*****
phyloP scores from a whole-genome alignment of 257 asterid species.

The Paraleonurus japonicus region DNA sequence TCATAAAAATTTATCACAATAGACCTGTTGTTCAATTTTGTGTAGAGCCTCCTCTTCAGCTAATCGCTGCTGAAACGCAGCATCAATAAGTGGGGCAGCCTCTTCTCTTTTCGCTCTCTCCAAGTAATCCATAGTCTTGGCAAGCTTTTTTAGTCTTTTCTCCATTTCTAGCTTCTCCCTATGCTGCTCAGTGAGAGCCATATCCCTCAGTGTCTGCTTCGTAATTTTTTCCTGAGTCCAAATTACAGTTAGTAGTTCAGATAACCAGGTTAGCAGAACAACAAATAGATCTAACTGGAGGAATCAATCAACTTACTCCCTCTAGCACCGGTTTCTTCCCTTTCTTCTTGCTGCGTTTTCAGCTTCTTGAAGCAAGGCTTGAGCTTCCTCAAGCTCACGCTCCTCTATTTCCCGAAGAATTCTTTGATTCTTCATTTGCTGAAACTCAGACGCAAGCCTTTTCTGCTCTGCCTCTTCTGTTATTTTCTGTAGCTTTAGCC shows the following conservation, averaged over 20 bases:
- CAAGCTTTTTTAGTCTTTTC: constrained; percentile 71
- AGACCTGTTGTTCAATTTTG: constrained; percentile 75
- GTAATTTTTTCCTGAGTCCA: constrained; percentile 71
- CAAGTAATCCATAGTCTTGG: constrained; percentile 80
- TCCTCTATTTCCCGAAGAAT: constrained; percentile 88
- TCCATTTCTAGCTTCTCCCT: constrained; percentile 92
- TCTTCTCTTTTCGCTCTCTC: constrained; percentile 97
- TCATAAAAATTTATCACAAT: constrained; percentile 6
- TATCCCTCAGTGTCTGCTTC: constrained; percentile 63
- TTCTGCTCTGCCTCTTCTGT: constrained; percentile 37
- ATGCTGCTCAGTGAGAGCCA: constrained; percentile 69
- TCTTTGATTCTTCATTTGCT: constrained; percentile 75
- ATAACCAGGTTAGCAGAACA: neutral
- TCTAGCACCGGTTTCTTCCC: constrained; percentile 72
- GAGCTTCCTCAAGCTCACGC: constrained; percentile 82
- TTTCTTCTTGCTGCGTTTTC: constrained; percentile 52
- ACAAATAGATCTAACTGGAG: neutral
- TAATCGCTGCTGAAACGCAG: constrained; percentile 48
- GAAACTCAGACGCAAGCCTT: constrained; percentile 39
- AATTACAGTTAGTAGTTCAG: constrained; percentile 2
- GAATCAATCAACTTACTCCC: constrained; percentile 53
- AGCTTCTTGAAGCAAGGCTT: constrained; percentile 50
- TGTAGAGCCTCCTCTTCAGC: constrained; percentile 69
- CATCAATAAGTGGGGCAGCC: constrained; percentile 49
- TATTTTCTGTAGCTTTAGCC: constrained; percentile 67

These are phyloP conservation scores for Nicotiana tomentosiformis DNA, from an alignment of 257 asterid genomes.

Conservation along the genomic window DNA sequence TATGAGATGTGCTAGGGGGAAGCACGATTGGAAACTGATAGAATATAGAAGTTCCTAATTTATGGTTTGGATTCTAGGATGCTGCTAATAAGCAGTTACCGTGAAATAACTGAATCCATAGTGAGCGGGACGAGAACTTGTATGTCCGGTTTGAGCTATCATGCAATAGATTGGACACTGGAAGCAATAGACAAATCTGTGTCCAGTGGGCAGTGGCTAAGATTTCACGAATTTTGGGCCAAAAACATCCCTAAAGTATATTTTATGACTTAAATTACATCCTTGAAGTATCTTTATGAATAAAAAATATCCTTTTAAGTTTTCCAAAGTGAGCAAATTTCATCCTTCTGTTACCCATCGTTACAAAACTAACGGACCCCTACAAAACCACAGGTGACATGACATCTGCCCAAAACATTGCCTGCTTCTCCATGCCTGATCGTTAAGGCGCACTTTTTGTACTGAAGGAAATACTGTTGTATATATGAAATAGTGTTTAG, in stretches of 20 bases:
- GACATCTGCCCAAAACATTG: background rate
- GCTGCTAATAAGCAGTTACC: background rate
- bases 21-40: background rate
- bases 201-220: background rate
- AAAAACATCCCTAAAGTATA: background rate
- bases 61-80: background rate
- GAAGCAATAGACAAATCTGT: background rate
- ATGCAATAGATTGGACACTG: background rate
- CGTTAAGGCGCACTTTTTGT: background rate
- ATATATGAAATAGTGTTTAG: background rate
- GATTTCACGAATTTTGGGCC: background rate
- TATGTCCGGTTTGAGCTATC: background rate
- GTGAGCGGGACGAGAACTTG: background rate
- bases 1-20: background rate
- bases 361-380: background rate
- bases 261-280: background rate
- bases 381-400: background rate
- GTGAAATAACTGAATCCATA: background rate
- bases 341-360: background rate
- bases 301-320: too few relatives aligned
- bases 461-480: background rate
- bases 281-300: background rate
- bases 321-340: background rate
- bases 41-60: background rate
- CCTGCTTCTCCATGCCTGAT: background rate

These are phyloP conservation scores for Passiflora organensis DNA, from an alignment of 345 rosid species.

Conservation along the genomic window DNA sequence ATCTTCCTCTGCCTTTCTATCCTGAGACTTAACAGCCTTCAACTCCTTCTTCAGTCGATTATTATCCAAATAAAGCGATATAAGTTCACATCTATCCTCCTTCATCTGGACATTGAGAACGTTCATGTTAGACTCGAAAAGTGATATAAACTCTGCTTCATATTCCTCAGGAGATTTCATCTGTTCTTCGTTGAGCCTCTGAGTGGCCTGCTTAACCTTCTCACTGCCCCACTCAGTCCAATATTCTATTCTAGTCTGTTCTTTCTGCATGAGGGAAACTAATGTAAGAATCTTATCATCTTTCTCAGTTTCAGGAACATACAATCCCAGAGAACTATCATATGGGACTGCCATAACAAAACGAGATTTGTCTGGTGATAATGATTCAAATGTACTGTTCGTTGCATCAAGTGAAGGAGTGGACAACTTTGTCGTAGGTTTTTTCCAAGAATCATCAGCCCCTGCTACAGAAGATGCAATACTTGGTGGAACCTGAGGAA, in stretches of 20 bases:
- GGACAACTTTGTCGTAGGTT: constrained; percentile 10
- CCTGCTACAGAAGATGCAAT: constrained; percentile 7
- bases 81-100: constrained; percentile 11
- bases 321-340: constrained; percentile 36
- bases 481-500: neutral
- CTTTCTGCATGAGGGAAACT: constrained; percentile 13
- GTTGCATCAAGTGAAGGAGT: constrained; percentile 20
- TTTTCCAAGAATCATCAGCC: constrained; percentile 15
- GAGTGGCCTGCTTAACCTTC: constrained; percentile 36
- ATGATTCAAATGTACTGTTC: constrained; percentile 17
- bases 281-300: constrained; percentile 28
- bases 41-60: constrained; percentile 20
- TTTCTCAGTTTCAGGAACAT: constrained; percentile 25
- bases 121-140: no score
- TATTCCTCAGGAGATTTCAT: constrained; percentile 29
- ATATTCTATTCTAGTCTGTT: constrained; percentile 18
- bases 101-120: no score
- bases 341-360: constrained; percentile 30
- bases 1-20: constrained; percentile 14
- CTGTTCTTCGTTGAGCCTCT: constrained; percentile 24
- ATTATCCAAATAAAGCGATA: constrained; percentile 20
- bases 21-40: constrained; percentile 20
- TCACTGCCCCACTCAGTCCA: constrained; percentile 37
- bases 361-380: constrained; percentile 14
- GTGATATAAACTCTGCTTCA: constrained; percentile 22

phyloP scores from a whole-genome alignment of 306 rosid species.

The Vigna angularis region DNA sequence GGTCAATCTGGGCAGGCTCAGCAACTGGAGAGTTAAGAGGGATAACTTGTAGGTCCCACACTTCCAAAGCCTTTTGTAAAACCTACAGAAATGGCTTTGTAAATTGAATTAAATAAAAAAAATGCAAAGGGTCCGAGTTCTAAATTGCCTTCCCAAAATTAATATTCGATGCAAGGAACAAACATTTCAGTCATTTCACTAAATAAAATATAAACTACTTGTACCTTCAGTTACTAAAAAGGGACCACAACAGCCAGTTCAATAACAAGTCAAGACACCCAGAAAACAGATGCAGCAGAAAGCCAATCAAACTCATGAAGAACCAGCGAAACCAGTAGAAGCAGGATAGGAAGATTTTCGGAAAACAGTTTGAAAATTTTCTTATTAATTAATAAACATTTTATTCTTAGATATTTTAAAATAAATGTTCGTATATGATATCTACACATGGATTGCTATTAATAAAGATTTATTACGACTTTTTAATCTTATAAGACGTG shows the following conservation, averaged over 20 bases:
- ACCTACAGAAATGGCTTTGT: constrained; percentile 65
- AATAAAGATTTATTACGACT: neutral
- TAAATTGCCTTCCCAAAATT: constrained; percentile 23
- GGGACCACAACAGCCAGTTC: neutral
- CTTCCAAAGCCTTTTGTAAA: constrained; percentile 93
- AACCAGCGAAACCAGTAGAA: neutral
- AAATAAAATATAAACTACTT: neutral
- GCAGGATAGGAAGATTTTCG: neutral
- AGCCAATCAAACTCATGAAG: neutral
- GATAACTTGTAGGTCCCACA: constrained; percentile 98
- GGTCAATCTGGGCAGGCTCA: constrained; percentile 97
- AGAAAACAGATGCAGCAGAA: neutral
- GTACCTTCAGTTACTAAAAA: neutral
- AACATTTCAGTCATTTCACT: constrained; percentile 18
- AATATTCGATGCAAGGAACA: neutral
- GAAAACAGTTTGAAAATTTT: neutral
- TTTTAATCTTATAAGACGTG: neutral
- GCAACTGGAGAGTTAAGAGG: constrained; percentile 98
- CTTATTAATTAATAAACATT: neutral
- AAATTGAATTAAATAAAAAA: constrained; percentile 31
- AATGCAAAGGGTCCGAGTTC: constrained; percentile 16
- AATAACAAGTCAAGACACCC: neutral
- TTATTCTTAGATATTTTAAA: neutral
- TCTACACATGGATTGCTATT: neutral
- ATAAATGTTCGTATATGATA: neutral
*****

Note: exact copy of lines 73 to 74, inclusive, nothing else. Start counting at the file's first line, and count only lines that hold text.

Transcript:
- bases 101-120: no score
- bases 341-360: constrained; percentile 30